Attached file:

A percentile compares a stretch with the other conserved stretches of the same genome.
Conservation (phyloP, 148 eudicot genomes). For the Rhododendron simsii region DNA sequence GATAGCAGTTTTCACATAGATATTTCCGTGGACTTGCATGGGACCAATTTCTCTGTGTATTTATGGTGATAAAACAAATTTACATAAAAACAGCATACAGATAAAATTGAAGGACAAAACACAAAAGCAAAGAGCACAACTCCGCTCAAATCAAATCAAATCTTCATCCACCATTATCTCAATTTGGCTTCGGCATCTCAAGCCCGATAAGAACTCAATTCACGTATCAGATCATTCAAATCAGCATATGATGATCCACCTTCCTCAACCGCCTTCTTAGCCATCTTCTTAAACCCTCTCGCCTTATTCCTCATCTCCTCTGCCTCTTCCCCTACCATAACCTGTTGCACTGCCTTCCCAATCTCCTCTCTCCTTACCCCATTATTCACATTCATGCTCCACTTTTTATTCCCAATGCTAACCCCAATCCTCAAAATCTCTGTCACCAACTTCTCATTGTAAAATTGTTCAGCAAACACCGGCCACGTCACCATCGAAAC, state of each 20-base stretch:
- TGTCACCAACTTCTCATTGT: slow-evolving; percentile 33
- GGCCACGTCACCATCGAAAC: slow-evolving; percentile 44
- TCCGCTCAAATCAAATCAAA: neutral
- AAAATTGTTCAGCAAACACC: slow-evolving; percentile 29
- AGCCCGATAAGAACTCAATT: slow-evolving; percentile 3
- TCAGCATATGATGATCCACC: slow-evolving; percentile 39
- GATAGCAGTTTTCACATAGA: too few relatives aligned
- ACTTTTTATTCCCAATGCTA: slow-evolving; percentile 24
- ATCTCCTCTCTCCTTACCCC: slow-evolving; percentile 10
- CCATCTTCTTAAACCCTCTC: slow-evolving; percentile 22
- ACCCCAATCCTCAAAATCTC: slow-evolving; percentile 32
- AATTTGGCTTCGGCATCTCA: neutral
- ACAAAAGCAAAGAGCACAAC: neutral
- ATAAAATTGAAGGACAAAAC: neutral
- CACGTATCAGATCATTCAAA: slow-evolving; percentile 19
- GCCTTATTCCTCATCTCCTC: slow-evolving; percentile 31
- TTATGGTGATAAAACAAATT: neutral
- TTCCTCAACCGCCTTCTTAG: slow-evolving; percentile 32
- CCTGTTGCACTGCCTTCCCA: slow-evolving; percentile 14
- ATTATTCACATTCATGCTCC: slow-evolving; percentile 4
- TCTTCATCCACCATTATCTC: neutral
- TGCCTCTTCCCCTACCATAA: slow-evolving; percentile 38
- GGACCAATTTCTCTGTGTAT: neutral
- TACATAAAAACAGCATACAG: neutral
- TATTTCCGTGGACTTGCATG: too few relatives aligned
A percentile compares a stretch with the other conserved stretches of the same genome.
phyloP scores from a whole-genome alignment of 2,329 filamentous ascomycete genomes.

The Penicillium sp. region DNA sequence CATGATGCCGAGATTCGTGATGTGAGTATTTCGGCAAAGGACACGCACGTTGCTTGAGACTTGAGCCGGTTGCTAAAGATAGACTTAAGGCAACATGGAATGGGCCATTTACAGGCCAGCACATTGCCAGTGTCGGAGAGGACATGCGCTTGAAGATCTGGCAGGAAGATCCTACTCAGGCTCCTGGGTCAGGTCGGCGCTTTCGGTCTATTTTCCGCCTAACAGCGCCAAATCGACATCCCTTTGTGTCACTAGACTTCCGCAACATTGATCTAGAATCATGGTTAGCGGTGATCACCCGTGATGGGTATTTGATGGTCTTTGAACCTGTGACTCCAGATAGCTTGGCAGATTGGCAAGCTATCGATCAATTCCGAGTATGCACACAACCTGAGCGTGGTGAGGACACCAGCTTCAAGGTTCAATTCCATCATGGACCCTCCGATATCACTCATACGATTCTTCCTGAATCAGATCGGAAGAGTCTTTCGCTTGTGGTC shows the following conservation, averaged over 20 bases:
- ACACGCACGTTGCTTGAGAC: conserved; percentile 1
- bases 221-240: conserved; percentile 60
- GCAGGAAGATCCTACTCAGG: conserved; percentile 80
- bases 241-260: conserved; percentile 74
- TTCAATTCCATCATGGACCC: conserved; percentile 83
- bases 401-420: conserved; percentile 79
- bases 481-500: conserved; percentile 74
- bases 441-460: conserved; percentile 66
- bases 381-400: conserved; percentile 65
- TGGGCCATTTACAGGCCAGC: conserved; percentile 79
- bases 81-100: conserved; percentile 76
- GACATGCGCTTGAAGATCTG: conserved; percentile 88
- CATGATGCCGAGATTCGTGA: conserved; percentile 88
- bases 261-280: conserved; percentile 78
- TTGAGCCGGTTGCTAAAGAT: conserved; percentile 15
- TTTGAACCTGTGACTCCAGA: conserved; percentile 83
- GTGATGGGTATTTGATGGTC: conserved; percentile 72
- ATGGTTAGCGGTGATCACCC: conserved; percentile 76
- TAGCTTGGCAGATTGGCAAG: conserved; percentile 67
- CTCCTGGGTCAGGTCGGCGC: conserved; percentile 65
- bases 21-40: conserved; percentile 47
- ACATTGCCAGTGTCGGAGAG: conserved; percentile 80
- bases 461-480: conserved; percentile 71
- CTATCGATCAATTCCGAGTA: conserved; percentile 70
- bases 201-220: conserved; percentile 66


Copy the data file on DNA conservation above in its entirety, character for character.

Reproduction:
A percentile compares a stretch with the other conserved stretches of the same genome.
Conservation (phyloP, 148 eudicot genomes). For the Rhododendron simsii region DNA sequence GATAGCAGTTTTCACATAGATATTTCCGTGGACTTGCATGGGACCAATTTCTCTGTGTATTTATGGTGATAAAACAAATTTACATAAAAACAGCATACAGATAAAATTGAAGGACAAAACACAAAAGCAAAGAGCACAACTCCGCTCAAATCAAATCAAATCTTCATCCACCATTATCTCAATTTGGCTTCGGCATCTCAAGCCCGATAAGAACTCAATTCACGTATCAGATCATTCAAATCAGCATATGATGATCCACCTTCCTCAACCGCCTTCTTAGCCATCTTCTTAAACCCTCTCGCCTTATTCCTCATCTCCTCTGCCTCTTCCCCTACCATAACCTGTTGCACTGCCTTCCCAATCTCCTCTCTCCTTACCCCATTATTCACATTCATGCTCCACTTTTTATTCCCAATGCTAACCCCAATCCTCAAAATCTCTGTCACCAACTTCTCATTGTAAAATTGTTCAGCAAACACCGGCCACGTCACCATCGAAAC, state of each 20-base stretch:
- TGTCACCAACTTCTCATTGT: slow-evolving; percentile 33
- GGCCACGTCACCATCGAAAC: slow-evolving; percentile 44
- TCCGCTCAAATCAAATCAAA: neutral
- AAAATTGTTCAGCAAACACC: slow-evolving; percentile 29
- AGCCCGATAAGAACTCAATT: slow-evolving; percentile 3
- TCAGCATATGATGATCCACC: slow-evolving; percentile 39
- GATAGCAGTTTTCACATAGA: too few relatives aligned
- ACTTTTTATTCCCAATGCTA: slow-evolving; percentile 24
- ATCTCCTCTCTCCTTACCCC: slow-evolving; percentile 10
- CCATCTTCTTAAACCCTCTC: slow-evolving; percentile 22
- ACCCCAATCCTCAAAATCTC: slow-evolving; percentile 32
- AATTTGGCTTCGGCATCTCA: neutral
- ACAAAAGCAAAGAGCACAAC: neutral
- ATAAAATTGAAGGACAAAAC: neutral
- CACGTATCAGATCATTCAAA: slow-evolving; percentile 19
- GCCTTATTCCTCATCTCCTC: slow-evolving; percentile 31
- TTATGGTGATAAAACAAATT: neutral
- TTCCTCAACCGCCTTCTTAG: slow-evolving; percentile 32
- CCTGTTGCACTGCCTTCCCA: slow-evolving; percentile 14
- ATTATTCACATTCATGCTCC: slow-evolving; percentile 4
- TCTTCATCCACCATTATCTC: neutral
- TGCCTCTTCCCCTACCATAA: slow-evolving; percentile 38
- GGACCAATTTCTCTGTGTAT: neutral
- TACATAAAAACAGCATACAG: neutral
- TATTTCCGTGGACTTGCATG: too few relatives aligned
A percentile compares a stretch with the other conserved stretches of the same genome.
phyloP scores from a whole-genome alignment of 2,329 filamentous ascomycete genomes.

The Penicillium sp. region DNA sequence CATGATGCCGAGATTCGTGATGTGAGTATTTCGGCAAAGGACACGCACGTTGCTTGAGACTTGAGCCGGTTGCTAAAGATAGACTTAAGGCAACATGGAATGGGCCATTTACAGGCCAGCACATTGCCAGTGTCGGAGAGGACATGCGCTTGAAGATCTGGCAGGAAGATCCTACTCAGGCTCCTGGGTCAGGTCGGCGCTTTCGGTCTATTTTCCGCCTAACAGCGCCAAATCGACATCCCTTTGTGTCACTAGACTTCCGCAACATTGATCTAGAATCATGGTTAGCGGTGATCACCCGTGATGGGTATTTGATGGTCTTTGAACCTGTGACTCCAGATAGCTTGGCAGATTGGCAAGCTATCGATCAATTCCGAGTATGCACACAACCTGAGCGTGGTGAGGACACCAGCTTCAAGGTTCAATTCCATCATGGACCCTCCGATATCACTCATACGATTCTTCCTGAATCAGATCGGAAGAGTCTTTCGCTTGTGGTC shows the following conservation, averaged over 20 bases:
- ACACGCACGTTGCTTGAGAC: conserved; percentile 1
- bases 221-240: conserved; percentile 60
- GCAGGAAGATCCTACTCAGG: conserved; percentile 80
- bases 241-260: conserved; percentile 74
- TTCAATTCCATCATGGACCC: conserved; percentile 83
- bases 401-420: conserved; percentile 79
- bases 481-500: conserved; percentile 74
- bases 441-460: conserved; percentile 66
- bases 381-400: conserved; percentile 65
- TGGGCCATTTACAGGCCAGC: conserved; percentile 79
- bases 81-100: conserved; percentile 76
- GACATGCGCTTGAAGATCTG: conserved; percentile 88
- CATGATGCCGAGATTCGTGA: conserved; percentile 88
- bases 261-280: conserved; percentile 78
- TTGAGCCGGTTGCTAAAGAT: conserved; percentile 15
- TTTGAACCTGTGACTCCAGA: conserved; percentile 83
- GTGATGGGTATTTGATGGTC: conserved; percentile 72
- ATGGTTAGCGGTGATCACCC: conserved; percentile 76
- TAGCTTGGCAGATTGGCAAG: conserved; percentile 67
- CTCCTGGGTCAGGTCGGCGC: conserved; percentile 65
- bases 21-40: conserved; percentile 47
- ACATTGCCAGTGTCGGAGAG: conserved; percentile 80
- bases 461-480: conserved; percentile 71
- CTATCGATCAATTCCGAGTA: conserved; percentile 70
- bases 201-220: conserved; percentile 66